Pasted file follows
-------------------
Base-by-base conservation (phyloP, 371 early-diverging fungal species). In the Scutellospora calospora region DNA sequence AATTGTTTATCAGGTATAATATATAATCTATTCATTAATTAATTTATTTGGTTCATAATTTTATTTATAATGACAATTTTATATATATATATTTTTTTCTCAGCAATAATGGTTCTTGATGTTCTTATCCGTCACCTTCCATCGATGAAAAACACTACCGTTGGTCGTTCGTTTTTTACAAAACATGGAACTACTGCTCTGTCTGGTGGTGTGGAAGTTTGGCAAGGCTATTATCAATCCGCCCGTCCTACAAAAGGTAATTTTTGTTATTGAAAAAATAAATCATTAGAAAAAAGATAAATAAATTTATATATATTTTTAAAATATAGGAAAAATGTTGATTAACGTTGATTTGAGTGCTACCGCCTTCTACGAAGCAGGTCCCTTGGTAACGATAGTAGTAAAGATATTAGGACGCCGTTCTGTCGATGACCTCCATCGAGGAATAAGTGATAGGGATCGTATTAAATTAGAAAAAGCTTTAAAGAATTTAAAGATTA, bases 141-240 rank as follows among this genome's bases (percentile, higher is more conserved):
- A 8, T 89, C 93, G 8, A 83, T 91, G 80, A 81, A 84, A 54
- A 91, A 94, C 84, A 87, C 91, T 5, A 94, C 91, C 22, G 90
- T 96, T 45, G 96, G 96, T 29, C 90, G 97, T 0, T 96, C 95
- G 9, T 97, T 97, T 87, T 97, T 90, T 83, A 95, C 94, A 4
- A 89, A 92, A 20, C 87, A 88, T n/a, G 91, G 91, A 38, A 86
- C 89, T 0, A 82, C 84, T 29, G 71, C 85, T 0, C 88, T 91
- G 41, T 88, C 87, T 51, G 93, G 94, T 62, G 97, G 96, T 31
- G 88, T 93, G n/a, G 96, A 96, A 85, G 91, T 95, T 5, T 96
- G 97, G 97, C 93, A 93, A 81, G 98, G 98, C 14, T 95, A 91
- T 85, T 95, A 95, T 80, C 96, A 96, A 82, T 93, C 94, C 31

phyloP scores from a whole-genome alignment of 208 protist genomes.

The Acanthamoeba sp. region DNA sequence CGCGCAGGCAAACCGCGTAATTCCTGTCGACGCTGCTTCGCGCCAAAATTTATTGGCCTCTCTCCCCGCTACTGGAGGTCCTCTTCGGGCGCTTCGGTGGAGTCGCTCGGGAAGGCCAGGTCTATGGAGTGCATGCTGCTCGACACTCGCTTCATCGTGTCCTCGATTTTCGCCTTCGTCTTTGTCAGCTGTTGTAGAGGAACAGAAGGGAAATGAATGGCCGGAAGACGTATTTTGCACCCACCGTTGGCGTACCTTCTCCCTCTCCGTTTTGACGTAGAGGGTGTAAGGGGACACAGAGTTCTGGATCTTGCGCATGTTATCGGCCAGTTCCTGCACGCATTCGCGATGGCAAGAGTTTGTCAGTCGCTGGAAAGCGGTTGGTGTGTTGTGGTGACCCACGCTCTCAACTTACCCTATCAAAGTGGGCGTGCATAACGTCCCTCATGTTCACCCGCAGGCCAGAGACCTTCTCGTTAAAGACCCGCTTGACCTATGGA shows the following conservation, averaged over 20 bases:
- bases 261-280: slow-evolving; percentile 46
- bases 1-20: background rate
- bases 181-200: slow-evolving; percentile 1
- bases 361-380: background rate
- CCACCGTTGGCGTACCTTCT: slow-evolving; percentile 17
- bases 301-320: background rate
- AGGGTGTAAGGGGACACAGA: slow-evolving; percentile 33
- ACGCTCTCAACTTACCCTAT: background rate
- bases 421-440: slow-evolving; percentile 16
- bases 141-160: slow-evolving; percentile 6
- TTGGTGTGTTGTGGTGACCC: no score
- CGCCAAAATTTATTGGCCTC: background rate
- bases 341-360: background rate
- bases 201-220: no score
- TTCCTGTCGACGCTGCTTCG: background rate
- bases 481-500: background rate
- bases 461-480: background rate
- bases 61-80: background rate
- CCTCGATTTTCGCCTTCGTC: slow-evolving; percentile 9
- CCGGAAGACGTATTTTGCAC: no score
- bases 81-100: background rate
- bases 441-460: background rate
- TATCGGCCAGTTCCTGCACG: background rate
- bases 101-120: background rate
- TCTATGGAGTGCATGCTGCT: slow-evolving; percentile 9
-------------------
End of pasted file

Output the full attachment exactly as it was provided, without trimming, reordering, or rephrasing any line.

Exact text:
Base-by-base conservation (phyloP, 371 early-diverging fungal species). In the Scutellospora calospora region DNA sequence AATTGTTTATCAGGTATAATATATAATCTATTCATTAATTAATTTATTTGGTTCATAATTTTATTTATAATGACAATTTTATATATATATATTTTTTTCTCAGCAATAATGGTTCTTGATGTTCTTATCCGTCACCTTCCATCGATGAAAAACACTACCGTTGGTCGTTCGTTTTTTACAAAACATGGAACTACTGCTCTGTCTGGTGGTGTGGAAGTTTGGCAAGGCTATTATCAATCCGCCCGTCCTACAAAAGGTAATTTTTGTTATTGAAAAAATAAATCATTAGAAAAAAGATAAATAAATTTATATATATTTTTAAAATATAGGAAAAATGTTGATTAACGTTGATTTGAGTGCTACCGCCTTCTACGAAGCAGGTCCCTTGGTAACGATAGTAGTAAAGATATTAGGACGCCGTTCTGTCGATGACCTCCATCGAGGAATAAGTGATAGGGATCGTATTAAATTAGAAAAAGCTTTAAAGAATTTAAAGATTA, bases 141-240 rank as follows among this genome's bases (percentile, higher is more conserved):
- A 8, T 89, C 93, G 8, A 83, T 91, G 80, A 81, A 84, A 54
- A 91, A 94, C 84, A 87, C 91, T 5, A 94, C 91, C 22, G 90
- T 96, T 45, G 96, G 96, T 29, C 90, G 97, T 0, T 96, C 95
- G 9, T 97, T 97, T 87, T 97, T 90, T 83, A 95, C 94, A 4
- A 89, A 92, A 20, C 87, A 88, T n/a, G 91, G 91, A 38, A 86
- C 89, T 0, A 82, C 84, T 29, G 71, C 85, T 0, C 88, T 91
- G 41, T 88, C 87, T 51, G 93, G 94, T 62, G 97, G 96, T 31
- G 88, T 93, G n/a, G 96, A 96, A 85, G 91, T 95, T 5, T 96
- G 97, G 97, C 93, A 93, A 81, G 98, G 98, C 14, T 95, A 91
- T 85, T 95, A 95, T 80, C 96, A 96, A 82, T 93, C 94, C 31

phyloP scores from a whole-genome alignment of 208 protist genomes.

The Acanthamoeba sp. region DNA sequence CGCGCAGGCAAACCGCGTAATTCCTGTCGACGCTGCTTCGCGCCAAAATTTATTGGCCTCTCTCCCCGCTACTGGAGGTCCTCTTCGGGCGCTTCGGTGGAGTCGCTCGGGAAGGCCAGGTCTATGGAGTGCATGCTGCTCGACACTCGCTTCATCGTGTCCTCGATTTTCGCCTTCGTCTTTGTCAGCTGTTGTAGAGGAACAGAAGGGAAATGAATGGCCGGAAGACGTATTTTGCACCCACCGTTGGCGTACCTTCTCCCTCTCCGTTTTGACGTAGAGGGTGTAAGGGGACACAGAGTTCTGGATCTTGCGCATGTTATCGGCCAGTTCCTGCACGCATTCGCGATGGCAAGAGTTTGTCAGTCGCTGGAAAGCGGTTGGTGTGTTGTGGTGACCCACGCTCTCAACTTACCCTATCAAAGTGGGCGTGCATAACGTCCCTCATGTTCACCCGCAGGCCAGAGACCTTCTCGTTAAAGACCCGCTTGACCTATGGA shows the following conservation, averaged over 20 bases:
- bases 261-280: slow-evolving; percentile 46
- bases 1-20: background rate
- bases 181-200: slow-evolving; percentile 1
- bases 361-380: background rate
- CCACCGTTGGCGTACCTTCT: slow-evolving; percentile 17
- bases 301-320: background rate
- AGGGTGTAAGGGGACACAGA: slow-evolving; percentile 33
- ACGCTCTCAACTTACCCTAT: background rate
- bases 421-440: slow-evolving; percentile 16
- bases 141-160: slow-evolving; percentile 6
- TTGGTGTGTTGTGGTGACCC: no score
- CGCCAAAATTTATTGGCCTC: background rate
- bases 341-360: background rate
- bases 201-220: no score
- TTCCTGTCGACGCTGCTTCG: background rate
- bases 481-500: background rate
- bases 461-480: background rate
- bases 61-80: background rate
- CCTCGATTTTCGCCTTCGTC: slow-evolving; percentile 9
- CCGGAAGACGTATTTTGCAC: no score
- bases 81-100: background rate
- bases 441-460: background rate
- TATCGGCCAGTTCCTGCACG: background rate
- bases 101-120: background rate
- TCTATGGAGTGCATGCTGCT: slow-evolving; percentile 9